BIOGRAPHY
Released: March 1, 1994

"Also included: a cut-and-dried introduction on how Congress works; a forthright report on how the book was researched; selected bibliography; index. (Biography. 9-14)"
Any girl seeking a role model for a political career will find at least one here. Read full book review >
THE RABBIT'S JUDGMENT by Suzanne Crowder Han
FAIRY TALES, FOLKTALES AND MYTHS
Released: March 1, 1994

"An unusual and attractive edition of a wise and worthy story. (Folklore/Picture book. 4-10)"
Citing this sage tale's previous appearance in her own Korean Folk and Fairy Tales, Han discusses the various sources she consulted for her retelling. Read full book review >

BEGINNINGS by Virginia Kroll
FAMILY AND GROWING UP
Released: March 1, 1994

"Kroll's upbeat, realistic text and Schuett's vibrant acrylic and pastel art combine for a joyous take on the diversity of the contemporary family. (Picture book. 4-9)"
In warmly glowing illustrations and dialogue that exudes familial affection, sketches of six differently composed families. Read full book review >
TROUBLE WILL FIND YOU by Joan M. Lexau
ANIMALS
Released: March 1, 1994

"Accompanied by amiably realistic b&w illustrations, a cheerful, quick read for the easy chapter-book shelf. (Fiction. 9-11)"
A breezy little story about a boy who wants a dog, but whose parents don't believe he's responsible enough to have one. Read full book review >
NANNIES FOR HIRE by Amy Hest
FAMILY AND GROWING UP
Released: March 1, 1994

Jenny Marks, one of the trio of eight-year-olds introduced in Pajama Party (1992), gets a baby sister. Read full book review >

PIANNA by Mary Lyn Ray
by Mary Lyn Ray, illustrated by Bobbie Henba
FICTION
Released: March 1, 1994

"There's no plot here, but the upbeat depiction of the central role of music in one long, busy life is a pleasure; both Ray and Henba have chosen authentic specifics that are sure to engage young readers. (Picture book. 4-9)"
A New Hampshire painter, ``inspired by memories of her own childhood in the early 1900s,'' brings to her first book a sunny, attractively detailed style that—in design, subject matter, and the rendering of its period settings—pays obvious tribute to Barbara Cooney. Read full book review >
WHEN THE WATER CLOSES OVER MY HEAD by Donna Jo Napoli
Released: March 1, 1994

"Illustrations not seen. (Fiction. 7-10)"
By a gifted author (whose first three children's books range from Soccer Shock, 1991, to a hilarious frog-prince takeoff— Prince of the Pond, 1992—to the splendidly dark, intricately structured The Magic Circle, 1993), a genial family story that, in its forthright good humor and succinct handling of real issues, recalls Betsy Byars. Read full book review >
THE STONE LION by Alan Schroeder
adapted by Alan Schroeder, illustrated by Todd L.W. Doney
FAIRY TALES, FOLKTALES AND MYTHS
Released: March 1, 1994

"All in all, a bit more accessible but with less narrative energy than Smedley's version, while the lavish art is sure to appeal. (Folklore/Picture book. 5-10)"
An unsourced retelling of a Tibetan tale with the familiar theme of a good-hearted and a greedy brother who each receives his just deserts. Read full book review >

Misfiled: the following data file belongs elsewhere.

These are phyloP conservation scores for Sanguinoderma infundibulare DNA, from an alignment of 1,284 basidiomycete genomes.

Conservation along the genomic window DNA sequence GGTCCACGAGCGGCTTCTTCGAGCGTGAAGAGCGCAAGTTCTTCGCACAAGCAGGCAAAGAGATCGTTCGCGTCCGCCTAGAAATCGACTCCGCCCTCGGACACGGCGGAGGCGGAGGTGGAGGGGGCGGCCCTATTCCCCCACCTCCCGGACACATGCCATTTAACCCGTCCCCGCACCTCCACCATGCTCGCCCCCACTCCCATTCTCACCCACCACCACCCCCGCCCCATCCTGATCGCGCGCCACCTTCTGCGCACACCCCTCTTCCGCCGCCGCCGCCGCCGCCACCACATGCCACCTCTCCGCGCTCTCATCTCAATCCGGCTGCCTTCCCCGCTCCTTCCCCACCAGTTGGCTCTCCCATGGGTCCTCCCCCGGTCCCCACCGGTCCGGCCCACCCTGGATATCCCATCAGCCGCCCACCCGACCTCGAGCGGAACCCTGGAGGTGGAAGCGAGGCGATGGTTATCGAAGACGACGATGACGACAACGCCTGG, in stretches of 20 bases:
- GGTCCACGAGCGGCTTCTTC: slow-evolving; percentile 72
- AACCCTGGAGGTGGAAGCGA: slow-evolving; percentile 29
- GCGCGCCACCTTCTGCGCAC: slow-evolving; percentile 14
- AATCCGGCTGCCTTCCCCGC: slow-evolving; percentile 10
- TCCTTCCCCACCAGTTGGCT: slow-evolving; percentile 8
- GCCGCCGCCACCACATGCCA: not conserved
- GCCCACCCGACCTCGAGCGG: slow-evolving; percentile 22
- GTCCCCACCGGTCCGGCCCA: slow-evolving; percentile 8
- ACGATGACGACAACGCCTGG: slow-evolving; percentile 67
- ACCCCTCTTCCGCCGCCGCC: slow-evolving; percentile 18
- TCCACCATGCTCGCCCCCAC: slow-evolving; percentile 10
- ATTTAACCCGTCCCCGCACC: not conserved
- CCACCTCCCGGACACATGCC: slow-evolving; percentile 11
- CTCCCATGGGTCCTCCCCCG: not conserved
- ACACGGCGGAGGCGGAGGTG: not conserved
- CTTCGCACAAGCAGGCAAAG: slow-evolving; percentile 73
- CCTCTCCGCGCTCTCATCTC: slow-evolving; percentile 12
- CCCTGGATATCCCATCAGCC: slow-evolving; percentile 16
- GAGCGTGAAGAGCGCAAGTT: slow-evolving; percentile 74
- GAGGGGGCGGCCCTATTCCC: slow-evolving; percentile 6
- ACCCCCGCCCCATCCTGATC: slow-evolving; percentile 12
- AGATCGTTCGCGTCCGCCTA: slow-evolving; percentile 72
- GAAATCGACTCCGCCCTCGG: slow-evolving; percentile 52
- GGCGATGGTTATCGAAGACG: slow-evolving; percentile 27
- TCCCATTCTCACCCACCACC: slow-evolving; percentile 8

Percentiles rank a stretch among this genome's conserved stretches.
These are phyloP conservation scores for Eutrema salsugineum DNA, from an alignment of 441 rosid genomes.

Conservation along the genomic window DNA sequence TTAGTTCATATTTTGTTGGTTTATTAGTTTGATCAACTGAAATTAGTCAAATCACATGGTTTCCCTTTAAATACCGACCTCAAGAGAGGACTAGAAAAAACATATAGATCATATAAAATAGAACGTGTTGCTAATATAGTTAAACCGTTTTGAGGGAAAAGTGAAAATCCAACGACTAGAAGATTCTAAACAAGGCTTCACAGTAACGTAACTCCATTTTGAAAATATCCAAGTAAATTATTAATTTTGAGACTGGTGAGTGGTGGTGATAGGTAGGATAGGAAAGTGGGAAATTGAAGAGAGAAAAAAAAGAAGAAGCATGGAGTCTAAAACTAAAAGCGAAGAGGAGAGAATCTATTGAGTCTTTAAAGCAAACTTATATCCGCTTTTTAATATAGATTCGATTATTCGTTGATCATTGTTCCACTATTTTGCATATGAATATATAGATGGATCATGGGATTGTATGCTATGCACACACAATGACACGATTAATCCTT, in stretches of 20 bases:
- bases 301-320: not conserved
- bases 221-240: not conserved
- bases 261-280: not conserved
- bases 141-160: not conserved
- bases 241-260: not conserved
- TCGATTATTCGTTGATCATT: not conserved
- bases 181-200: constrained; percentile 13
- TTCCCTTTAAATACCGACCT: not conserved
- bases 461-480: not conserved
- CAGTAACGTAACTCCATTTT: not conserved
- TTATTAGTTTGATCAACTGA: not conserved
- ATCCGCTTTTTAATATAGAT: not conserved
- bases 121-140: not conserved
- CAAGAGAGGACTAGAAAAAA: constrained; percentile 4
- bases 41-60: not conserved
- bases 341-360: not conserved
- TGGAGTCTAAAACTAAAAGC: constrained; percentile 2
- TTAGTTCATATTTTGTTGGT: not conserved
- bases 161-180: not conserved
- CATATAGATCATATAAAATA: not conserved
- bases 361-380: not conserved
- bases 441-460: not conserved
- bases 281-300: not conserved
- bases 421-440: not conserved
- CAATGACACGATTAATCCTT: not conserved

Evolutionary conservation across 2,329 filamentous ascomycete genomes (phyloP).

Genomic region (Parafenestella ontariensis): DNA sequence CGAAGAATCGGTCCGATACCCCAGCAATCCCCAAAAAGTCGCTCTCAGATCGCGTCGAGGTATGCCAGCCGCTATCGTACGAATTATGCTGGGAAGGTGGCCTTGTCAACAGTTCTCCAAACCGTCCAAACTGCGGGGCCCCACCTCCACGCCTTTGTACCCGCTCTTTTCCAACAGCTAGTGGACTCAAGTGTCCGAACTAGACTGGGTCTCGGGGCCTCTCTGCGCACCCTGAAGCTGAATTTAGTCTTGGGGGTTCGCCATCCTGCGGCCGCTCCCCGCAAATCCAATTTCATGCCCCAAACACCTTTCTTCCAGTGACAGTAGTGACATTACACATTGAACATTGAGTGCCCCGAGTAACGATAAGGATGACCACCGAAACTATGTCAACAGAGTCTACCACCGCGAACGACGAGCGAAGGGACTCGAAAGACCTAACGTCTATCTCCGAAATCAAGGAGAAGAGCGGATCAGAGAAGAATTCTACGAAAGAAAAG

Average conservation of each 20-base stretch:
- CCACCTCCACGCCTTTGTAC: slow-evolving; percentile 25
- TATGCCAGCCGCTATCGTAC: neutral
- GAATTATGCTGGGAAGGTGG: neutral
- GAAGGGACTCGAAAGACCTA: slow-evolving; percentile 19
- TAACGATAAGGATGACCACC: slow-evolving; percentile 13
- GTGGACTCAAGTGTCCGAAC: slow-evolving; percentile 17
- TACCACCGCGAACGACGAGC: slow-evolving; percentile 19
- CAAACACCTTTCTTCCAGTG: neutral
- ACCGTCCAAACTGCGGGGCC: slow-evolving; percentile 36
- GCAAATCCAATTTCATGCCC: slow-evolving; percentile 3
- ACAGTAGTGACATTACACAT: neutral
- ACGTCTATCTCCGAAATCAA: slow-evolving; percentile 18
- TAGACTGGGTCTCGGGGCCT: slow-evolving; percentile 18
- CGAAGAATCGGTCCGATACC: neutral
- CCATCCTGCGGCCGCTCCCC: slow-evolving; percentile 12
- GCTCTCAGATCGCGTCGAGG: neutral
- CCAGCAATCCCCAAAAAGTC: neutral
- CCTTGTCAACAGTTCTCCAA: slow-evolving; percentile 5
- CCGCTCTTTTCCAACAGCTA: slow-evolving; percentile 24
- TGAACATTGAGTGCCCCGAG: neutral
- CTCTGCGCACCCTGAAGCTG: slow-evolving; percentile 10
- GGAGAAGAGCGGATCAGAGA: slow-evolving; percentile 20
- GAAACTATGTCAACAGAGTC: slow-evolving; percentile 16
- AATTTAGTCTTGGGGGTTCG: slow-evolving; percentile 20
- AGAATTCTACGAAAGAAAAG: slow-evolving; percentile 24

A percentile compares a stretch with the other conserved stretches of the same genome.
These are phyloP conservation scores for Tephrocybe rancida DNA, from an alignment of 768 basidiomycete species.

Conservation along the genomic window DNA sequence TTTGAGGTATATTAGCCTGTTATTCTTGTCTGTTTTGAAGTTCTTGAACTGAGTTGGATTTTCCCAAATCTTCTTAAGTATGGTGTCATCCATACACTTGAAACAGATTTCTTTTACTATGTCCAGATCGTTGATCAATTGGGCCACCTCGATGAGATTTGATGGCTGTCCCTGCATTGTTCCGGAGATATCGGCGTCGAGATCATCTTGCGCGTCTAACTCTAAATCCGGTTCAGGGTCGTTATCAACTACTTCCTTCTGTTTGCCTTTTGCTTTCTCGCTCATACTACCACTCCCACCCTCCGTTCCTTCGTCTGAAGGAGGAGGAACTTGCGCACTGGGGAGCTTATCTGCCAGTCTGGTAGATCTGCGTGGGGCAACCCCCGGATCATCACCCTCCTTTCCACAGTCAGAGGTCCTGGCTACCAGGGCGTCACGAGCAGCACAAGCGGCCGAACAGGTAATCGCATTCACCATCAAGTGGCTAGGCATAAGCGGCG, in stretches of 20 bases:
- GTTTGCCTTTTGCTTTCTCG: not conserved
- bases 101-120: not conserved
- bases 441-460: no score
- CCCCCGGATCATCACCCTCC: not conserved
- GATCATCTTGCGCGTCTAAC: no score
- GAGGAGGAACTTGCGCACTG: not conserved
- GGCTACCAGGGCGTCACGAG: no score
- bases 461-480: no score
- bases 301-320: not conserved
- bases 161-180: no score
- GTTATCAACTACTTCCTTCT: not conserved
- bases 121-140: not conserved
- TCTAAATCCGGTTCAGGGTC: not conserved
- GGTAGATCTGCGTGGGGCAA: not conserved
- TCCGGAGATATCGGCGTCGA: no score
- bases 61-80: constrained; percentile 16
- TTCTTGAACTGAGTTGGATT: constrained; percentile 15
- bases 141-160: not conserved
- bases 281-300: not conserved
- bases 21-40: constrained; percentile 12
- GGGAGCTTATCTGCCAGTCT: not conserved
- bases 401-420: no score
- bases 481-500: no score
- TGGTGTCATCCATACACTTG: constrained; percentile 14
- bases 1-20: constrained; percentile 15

THUMBS UP, RICO! by Maria Testa
FAMILY AND GROWING UP
Released: March 1, 1994

"An upbeat story that will find many uses, as a hi-lo, a young reader, or a readaloud. (Fiction. 5-11)"
Rico, who has Down syndrome, creates a likable self-portrait in three brief chapters. ``The First Time I Met Caesar,'' he explains, the other boy called him ``Dummy'' and ridiculed his playing basketball, but after several encounters Rico's persistent cheerfulness—and real ability with the ball—enables the two to make friends. Read full book review >
NEVER TAKE A PIG TO LUNCH by Nadine Bernard  Westcott
POETRY
Released: March 1, 1994

"Index. (Poetry. 6-11)"
There isn't a child on earth who won't sample, snack, and nibble with delight at this delicious smorgasbord of more than 60 poems. Read full book review >
COWBOY by Linda Granfield
HISTORY
Released: March 1, 1994

"Bibliography; index. (Nonfiction. 11-13)"
An affectionate tribute to cowboys, in myth and reality, including descriptions of their dress, lingo (``cowboyspeak''), work, and play as well as sketchy accounts of famous lawmen, outlaws, authors, artists, and movie stars, all illustrated with sheaves of contemporary photos, advertisements, and other illustrations. Read full book review >
THE BIRD, THE FROG, AND THE LIGHT by Avi
FAIRY TALES, FOLKTALES AND MYTHS
Released: March 1, 1994

"Spare and well-told, a tale that will especially lend itself to discussion. (Picture book. 5-9)"
An intriguing original fable concerning a self-styled "Frog King" who invites a bird he's overheard singing to the sun into his underground "kingdom." Read full book review >
Kirkus Interview
Michael Eric Dyson
February 2, 2016

In Michael Eric Dyson’s rich and nuanced book new book, The Black Presidency: Barack Obama and the Politics of Race in America, Dyson writes with passion and understanding about Barack Obama’s “sad and disappointing” performance regarding race and black concerns in his two terms in office. While race has defined his tenure, Obama has been “reluctant to take charge” and speak out candidly about the nation’s racial woes, determined to remain “not a black leader but a leader who is black.” Dyson cogently examines Obama’s speeches and statements on race, from his first presidential campaign through recent events—e.g., the Ferguson riots and the eulogy for the Rev. Clementa Pinckney in Charleston—noting that the president is careful not to raise the ire of whites and often chastises blacks for their moral failings. At his best, he spoke with “special urgency for black Americans” during the Ferguson crisis and was “at his blackest,” breaking free of constraints, in his “Amazing Grace” Charleston eulogy. Dyson writes here as a realistic, sometimes-angry supporter of the president. View video >